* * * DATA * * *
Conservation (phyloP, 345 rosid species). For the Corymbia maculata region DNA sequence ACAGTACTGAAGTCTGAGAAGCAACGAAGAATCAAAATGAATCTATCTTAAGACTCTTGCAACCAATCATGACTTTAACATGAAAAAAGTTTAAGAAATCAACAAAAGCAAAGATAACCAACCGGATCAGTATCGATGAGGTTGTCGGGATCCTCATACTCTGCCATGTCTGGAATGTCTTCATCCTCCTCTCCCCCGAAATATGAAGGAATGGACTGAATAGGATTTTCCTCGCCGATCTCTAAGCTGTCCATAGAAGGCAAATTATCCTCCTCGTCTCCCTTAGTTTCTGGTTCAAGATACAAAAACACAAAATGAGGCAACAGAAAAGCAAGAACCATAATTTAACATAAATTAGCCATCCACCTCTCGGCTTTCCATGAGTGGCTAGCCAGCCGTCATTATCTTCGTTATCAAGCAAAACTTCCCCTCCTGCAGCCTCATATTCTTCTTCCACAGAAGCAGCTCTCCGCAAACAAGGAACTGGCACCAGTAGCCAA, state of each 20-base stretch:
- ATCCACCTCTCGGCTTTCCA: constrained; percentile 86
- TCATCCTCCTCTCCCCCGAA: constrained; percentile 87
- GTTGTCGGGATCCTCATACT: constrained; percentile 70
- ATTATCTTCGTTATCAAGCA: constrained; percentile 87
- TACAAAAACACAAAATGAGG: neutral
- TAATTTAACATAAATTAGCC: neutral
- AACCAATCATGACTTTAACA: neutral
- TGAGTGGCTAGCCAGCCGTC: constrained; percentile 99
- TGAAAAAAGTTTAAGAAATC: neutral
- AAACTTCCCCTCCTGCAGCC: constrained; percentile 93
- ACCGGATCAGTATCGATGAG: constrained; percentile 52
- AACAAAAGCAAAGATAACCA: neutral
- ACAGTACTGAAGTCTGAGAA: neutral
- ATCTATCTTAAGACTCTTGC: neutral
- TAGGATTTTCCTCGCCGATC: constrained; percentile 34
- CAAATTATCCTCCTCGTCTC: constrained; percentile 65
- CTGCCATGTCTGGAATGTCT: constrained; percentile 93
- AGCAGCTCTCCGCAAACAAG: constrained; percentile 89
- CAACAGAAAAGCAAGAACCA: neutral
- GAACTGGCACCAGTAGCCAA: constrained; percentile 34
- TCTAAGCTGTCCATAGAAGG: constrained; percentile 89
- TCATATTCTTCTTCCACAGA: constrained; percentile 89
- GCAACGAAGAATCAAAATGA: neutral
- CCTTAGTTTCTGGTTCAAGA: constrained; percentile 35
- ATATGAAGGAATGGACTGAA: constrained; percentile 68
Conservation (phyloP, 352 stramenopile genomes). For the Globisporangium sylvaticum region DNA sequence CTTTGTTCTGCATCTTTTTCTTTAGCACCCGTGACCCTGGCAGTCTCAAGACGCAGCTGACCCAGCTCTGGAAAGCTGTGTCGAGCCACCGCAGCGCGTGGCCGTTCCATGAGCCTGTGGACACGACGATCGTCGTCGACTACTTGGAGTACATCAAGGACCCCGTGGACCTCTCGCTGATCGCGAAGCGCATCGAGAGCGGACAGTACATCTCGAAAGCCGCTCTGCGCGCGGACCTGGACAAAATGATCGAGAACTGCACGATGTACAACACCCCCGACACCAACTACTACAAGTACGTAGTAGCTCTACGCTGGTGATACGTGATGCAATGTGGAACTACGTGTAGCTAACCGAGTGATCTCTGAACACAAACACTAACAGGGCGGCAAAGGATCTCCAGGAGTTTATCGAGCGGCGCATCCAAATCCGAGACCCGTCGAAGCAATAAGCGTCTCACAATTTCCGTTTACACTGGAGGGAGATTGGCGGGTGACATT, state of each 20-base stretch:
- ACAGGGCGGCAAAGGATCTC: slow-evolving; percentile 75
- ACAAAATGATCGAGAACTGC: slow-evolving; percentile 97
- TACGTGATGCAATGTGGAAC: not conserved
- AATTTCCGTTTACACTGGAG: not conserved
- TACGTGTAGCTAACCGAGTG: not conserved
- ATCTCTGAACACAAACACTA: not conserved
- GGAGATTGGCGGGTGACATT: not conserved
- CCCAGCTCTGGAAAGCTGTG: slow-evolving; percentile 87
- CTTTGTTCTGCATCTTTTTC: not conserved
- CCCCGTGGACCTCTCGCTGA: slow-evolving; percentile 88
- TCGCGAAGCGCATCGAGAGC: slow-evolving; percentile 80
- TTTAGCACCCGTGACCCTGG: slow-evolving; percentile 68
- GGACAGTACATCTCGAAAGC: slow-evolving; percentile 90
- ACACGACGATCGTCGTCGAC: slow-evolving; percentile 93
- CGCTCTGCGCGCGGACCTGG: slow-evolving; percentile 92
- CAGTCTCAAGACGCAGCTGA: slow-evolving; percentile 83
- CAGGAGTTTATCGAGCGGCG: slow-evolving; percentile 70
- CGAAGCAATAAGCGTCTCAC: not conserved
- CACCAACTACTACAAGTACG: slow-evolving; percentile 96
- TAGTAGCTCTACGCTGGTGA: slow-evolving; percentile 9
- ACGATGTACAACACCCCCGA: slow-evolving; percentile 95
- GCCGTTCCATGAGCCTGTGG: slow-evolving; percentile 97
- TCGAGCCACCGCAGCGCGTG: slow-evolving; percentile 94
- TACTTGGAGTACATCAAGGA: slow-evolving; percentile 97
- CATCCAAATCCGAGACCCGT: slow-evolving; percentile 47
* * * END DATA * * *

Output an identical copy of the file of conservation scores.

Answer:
Conservation (phyloP, 345 rosid species). For the Corymbia maculata region DNA sequence ACAGTACTGAAGTCTGAGAAGCAACGAAGAATCAAAATGAATCTATCTTAAGACTCTTGCAACCAATCATGACTTTAACATGAAAAAAGTTTAAGAAATCAACAAAAGCAAAGATAACCAACCGGATCAGTATCGATGAGGTTGTCGGGATCCTCATACTCTGCCATGTCTGGAATGTCTTCATCCTCCTCTCCCCCGAAATATGAAGGAATGGACTGAATAGGATTTTCCTCGCCGATCTCTAAGCTGTCCATAGAAGGCAAATTATCCTCCTCGTCTCCCTTAGTTTCTGGTTCAAGATACAAAAACACAAAATGAGGCAACAGAAAAGCAAGAACCATAATTTAACATAAATTAGCCATCCACCTCTCGGCTTTCCATGAGTGGCTAGCCAGCCGTCATTATCTTCGTTATCAAGCAAAACTTCCCCTCCTGCAGCCTCATATTCTTCTTCCACAGAAGCAGCTCTCCGCAAACAAGGAACTGGCACCAGTAGCCAA, state of each 20-base stretch:
- ATCCACCTCTCGGCTTTCCA: constrained; percentile 86
- TCATCCTCCTCTCCCCCGAA: constrained; percentile 87
- GTTGTCGGGATCCTCATACT: constrained; percentile 70
- ATTATCTTCGTTATCAAGCA: constrained; percentile 87
- TACAAAAACACAAAATGAGG: neutral
- TAATTTAACATAAATTAGCC: neutral
- AACCAATCATGACTTTAACA: neutral
- TGAGTGGCTAGCCAGCCGTC: constrained; percentile 99
- TGAAAAAAGTTTAAGAAATC: neutral
- AAACTTCCCCTCCTGCAGCC: constrained; percentile 93
- ACCGGATCAGTATCGATGAG: constrained; percentile 52
- AACAAAAGCAAAGATAACCA: neutral
- ACAGTACTGAAGTCTGAGAA: neutral
- ATCTATCTTAAGACTCTTGC: neutral
- TAGGATTTTCCTCGCCGATC: constrained; percentile 34
- CAAATTATCCTCCTCGTCTC: constrained; percentile 65
- CTGCCATGTCTGGAATGTCT: constrained; percentile 93
- AGCAGCTCTCCGCAAACAAG: constrained; percentile 89
- CAACAGAAAAGCAAGAACCA: neutral
- GAACTGGCACCAGTAGCCAA: constrained; percentile 34
- TCTAAGCTGTCCATAGAAGG: constrained; percentile 89
- TCATATTCTTCTTCCACAGA: constrained; percentile 89
- GCAACGAAGAATCAAAATGA: neutral
- CCTTAGTTTCTGGTTCAAGA: constrained; percentile 35
- ATATGAAGGAATGGACTGAA: constrained; percentile 68
Conservation (phyloP, 352 stramenopile genomes). For the Globisporangium sylvaticum region DNA sequence CTTTGTTCTGCATCTTTTTCTTTAGCACCCGTGACCCTGGCAGTCTCAAGACGCAGCTGACCCAGCTCTGGAAAGCTGTGTCGAGCCACCGCAGCGCGTGGCCGTTCCATGAGCCTGTGGACACGACGATCGTCGTCGACTACTTGGAGTACATCAAGGACCCCGTGGACCTCTCGCTGATCGCGAAGCGCATCGAGAGCGGACAGTACATCTCGAAAGCCGCTCTGCGCGCGGACCTGGACAAAATGATCGAGAACTGCACGATGTACAACACCCCCGACACCAACTACTACAAGTACGTAGTAGCTCTACGCTGGTGATACGTGATGCAATGTGGAACTACGTGTAGCTAACCGAGTGATCTCTGAACACAAACACTAACAGGGCGGCAAAGGATCTCCAGGAGTTTATCGAGCGGCGCATCCAAATCCGAGACCCGTCGAAGCAATAAGCGTCTCACAATTTCCGTTTACACTGGAGGGAGATTGGCGGGTGACATT, state of each 20-base stretch:
- ACAGGGCGGCAAAGGATCTC: slow-evolving; percentile 75
- ACAAAATGATCGAGAACTGC: slow-evolving; percentile 97
- TACGTGATGCAATGTGGAAC: not conserved
- AATTTCCGTTTACACTGGAG: not conserved
- TACGTGTAGCTAACCGAGTG: not conserved
- ATCTCTGAACACAAACACTA: not conserved
- GGAGATTGGCGGGTGACATT: not conserved
- CCCAGCTCTGGAAAGCTGTG: slow-evolving; percentile 87
- CTTTGTTCTGCATCTTTTTC: not conserved
- CCCCGTGGACCTCTCGCTGA: slow-evolving; percentile 88
- TCGCGAAGCGCATCGAGAGC: slow-evolving; percentile 80
- TTTAGCACCCGTGACCCTGG: slow-evolving; percentile 68
- GGACAGTACATCTCGAAAGC: slow-evolving; percentile 90
- ACACGACGATCGTCGTCGAC: slow-evolving; percentile 93
- CGCTCTGCGCGCGGACCTGG: slow-evolving; percentile 92
- CAGTCTCAAGACGCAGCTGA: slow-evolving; percentile 83
- CAGGAGTTTATCGAGCGGCG: slow-evolving; percentile 70
- CGAAGCAATAAGCGTCTCAC: not conserved
- CACCAACTACTACAAGTACG: slow-evolving; percentile 96
- TAGTAGCTCTACGCTGGTGA: slow-evolving; percentile 9
- ACGATGTACAACACCCCCGA: slow-evolving; percentile 95
- GCCGTTCCATGAGCCTGTGG: slow-evolving; percentile 97
- TCGAGCCACCGCAGCGCGTG: slow-evolving; percentile 94
- TACTTGGAGTACATCAAGGA: slow-evolving; percentile 97
- CATCCAAATCCGAGACCCGT: slow-evolving; percentile 47